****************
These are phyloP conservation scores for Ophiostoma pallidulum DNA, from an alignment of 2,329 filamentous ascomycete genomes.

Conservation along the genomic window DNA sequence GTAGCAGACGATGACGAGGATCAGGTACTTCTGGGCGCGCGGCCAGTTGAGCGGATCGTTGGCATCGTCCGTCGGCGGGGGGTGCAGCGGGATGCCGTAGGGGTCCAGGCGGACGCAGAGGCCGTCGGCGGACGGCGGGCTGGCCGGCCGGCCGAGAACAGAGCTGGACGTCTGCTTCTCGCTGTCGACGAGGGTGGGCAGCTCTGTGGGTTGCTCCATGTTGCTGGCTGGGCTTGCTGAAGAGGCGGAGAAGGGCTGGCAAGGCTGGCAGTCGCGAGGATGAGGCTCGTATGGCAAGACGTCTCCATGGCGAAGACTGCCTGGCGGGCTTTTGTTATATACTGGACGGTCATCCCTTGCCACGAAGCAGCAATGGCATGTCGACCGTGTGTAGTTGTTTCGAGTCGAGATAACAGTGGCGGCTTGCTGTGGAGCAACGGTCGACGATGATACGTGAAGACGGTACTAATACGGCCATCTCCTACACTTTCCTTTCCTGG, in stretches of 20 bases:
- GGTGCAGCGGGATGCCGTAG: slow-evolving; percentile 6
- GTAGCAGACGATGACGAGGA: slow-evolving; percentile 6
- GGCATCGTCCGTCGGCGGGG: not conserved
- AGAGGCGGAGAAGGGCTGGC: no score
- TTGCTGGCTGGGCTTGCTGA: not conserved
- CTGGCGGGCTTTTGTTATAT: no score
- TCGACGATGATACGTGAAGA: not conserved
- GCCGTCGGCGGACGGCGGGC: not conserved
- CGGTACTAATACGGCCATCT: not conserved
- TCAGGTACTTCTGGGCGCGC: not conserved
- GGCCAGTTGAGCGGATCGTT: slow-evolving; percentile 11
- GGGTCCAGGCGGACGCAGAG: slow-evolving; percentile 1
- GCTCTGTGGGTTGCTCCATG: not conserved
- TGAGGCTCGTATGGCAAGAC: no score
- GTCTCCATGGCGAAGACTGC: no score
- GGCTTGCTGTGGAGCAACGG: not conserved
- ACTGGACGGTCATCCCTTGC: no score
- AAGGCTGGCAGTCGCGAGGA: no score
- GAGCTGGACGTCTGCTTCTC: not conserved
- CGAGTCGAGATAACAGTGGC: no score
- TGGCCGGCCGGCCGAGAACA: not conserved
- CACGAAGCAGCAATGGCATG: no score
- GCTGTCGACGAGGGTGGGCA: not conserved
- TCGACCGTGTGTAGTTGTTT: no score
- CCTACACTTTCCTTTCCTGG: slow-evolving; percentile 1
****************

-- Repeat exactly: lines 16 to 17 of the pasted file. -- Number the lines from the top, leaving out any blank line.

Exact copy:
- TGAGGCTCGTATGGCAAGAC: no score
- GTCTCCATGGCGAAGACTGC: no score